Wienke's legal claim matured on July 17, 19725 when he arrived for, although he did not participate in, the sale of property that he knowingly owned with his wife as tenants by the entireties. He finally raised his claim on May 12, 1977, nearly five years later.

As stated in the case of Haas v. Holder, (1941) 218 Ind. 263, 274, 32 N.E.2d 590, 594:

"There is no absolute rule as to what constitutes laches or staleness of demand, and no one decision constitutes a precedent in the strict sense for another. Each case is to be determined according to its own particular circumstances. In other words, the question of laches is addressed to the sound discretion of the chancellor, and his decision will not be disturbed on appeal unless it is so clearly wrong as to amount to an abuse of discretion. 21 C.J. p. 217; Ryason v. Dunten, (1905) 164 Ind. 85, 96; 73 N.E. 74, 77."

We cannot say as a matter of law that a five year delay does not constitute laches. It is the inequity of the delay resulting in prejudice, more so than the extent of the delay, that is pertinent. We defer to the trial court's apparent satisfaction of the element of delay.

Wienke also disputes a finding of prejudice, contending that the Lynches were not prejudiced by his delayed assertion of title and, further, that the provisions of the Occupying Claimant's Act6 prevent Lynches' prejudice. We disagree.

There is adequate case law that payment of taxes on the property and bearing the burdens and risks of property ownership are sufficient prejudice. Phar-Crest Land Corporation v. Therber, (1969) 251 Ind. 674, 244 N.E.2d 644. As stated in Grantham Realty Corporation v. Bowers, (1939) 215 Ind. 672, 685, 686, 22 N.E.2d 832, 839:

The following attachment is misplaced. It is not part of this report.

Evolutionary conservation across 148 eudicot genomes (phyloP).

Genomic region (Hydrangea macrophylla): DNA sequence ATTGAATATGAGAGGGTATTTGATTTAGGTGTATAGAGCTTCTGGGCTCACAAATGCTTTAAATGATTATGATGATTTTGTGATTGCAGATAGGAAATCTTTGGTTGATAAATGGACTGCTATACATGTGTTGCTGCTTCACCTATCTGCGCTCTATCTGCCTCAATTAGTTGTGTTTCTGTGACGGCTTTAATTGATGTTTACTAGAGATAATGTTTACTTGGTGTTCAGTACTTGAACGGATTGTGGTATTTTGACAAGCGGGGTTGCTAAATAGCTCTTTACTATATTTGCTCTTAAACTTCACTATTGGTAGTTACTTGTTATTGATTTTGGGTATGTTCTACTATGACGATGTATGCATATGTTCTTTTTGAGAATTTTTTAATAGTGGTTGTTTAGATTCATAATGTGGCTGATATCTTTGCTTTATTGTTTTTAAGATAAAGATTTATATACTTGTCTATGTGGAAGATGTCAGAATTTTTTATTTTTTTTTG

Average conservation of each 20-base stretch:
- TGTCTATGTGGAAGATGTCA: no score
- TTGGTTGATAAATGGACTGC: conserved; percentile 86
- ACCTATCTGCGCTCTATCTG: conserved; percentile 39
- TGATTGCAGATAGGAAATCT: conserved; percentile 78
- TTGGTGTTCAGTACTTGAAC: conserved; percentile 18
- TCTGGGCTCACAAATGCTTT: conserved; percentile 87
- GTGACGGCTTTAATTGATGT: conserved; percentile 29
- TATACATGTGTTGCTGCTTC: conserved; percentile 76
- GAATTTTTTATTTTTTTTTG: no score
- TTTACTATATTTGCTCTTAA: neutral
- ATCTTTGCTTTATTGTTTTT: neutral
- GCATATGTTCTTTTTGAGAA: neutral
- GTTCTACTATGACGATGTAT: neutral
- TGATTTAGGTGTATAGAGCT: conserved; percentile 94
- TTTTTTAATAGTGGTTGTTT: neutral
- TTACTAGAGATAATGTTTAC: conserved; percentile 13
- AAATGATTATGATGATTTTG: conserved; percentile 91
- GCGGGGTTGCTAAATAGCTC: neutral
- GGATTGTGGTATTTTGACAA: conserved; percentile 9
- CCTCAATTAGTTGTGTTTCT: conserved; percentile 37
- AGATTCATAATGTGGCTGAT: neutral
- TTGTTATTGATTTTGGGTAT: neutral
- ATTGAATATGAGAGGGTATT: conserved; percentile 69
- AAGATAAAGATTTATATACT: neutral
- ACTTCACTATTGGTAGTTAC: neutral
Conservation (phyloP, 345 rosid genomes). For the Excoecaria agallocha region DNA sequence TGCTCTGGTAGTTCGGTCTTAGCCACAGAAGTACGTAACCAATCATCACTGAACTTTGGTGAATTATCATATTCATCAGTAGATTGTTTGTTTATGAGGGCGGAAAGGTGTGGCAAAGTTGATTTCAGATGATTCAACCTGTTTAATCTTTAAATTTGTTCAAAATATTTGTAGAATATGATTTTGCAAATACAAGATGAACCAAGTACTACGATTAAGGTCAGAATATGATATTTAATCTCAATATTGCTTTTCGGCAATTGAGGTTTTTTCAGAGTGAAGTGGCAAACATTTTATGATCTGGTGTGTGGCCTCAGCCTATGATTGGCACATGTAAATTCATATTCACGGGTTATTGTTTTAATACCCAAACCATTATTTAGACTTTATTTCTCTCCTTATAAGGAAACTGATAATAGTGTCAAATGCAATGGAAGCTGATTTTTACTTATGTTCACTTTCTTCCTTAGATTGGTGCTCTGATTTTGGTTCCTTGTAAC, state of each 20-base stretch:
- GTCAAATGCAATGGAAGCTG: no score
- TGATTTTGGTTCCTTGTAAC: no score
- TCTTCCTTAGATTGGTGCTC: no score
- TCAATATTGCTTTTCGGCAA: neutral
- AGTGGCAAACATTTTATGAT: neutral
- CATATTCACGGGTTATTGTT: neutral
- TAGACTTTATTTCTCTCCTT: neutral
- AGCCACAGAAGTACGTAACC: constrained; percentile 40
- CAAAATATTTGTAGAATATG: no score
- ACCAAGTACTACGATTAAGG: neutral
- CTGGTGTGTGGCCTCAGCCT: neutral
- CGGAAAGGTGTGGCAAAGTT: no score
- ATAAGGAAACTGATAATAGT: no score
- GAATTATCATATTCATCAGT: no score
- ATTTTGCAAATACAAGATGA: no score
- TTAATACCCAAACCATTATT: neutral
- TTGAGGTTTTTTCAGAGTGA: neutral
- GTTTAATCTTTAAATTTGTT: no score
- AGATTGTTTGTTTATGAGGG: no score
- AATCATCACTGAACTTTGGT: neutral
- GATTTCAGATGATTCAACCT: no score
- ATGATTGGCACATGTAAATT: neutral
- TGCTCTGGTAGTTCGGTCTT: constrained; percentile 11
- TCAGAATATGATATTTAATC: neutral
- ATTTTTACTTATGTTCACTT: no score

"One having a technical claim on property and who is in possession of all the facts concerning such claim cannot sit idly by and permit another, who believes himself to be the owner of such property, to carry the burden of the property while the owner of the claim by the passage of time makes sure that the property is worth carrying. An owner of a claim so doing is guilty of laches and a court of equity will not then permit him to assert such claim to the injury of the other party. Kroeger v. Kastner, (1937) 212 Ind. 649, 10 N.E.2d 902."

It is without question that the Lynches, and their predecessors in interest, Colonial, have paid the expenses incident to property ownership since 1972, and that Colonial made valuable and lasting improvements on the property. As stated earlier, the question of laches is "addressed to the sound discretion of the trial court reviewable upon appeal only for abuse of that discretion." Citizens National Bank of Grant County v. Harvey, (1976) 167 Ind.App. 582, 594, 339 N.E.2d 604, 611. We find no such abuse.

Wienke's allegation that the provisions of the Occupying Claimants Act prevent Lynches' prejudice is without merit. It is well established that the statute is not the exclusive remedy for persons paying taxes and making improvements under color of title. Phar-Crest Land Corporation, supra, 251 Ind. at 682, 244 N.E.2d at 648.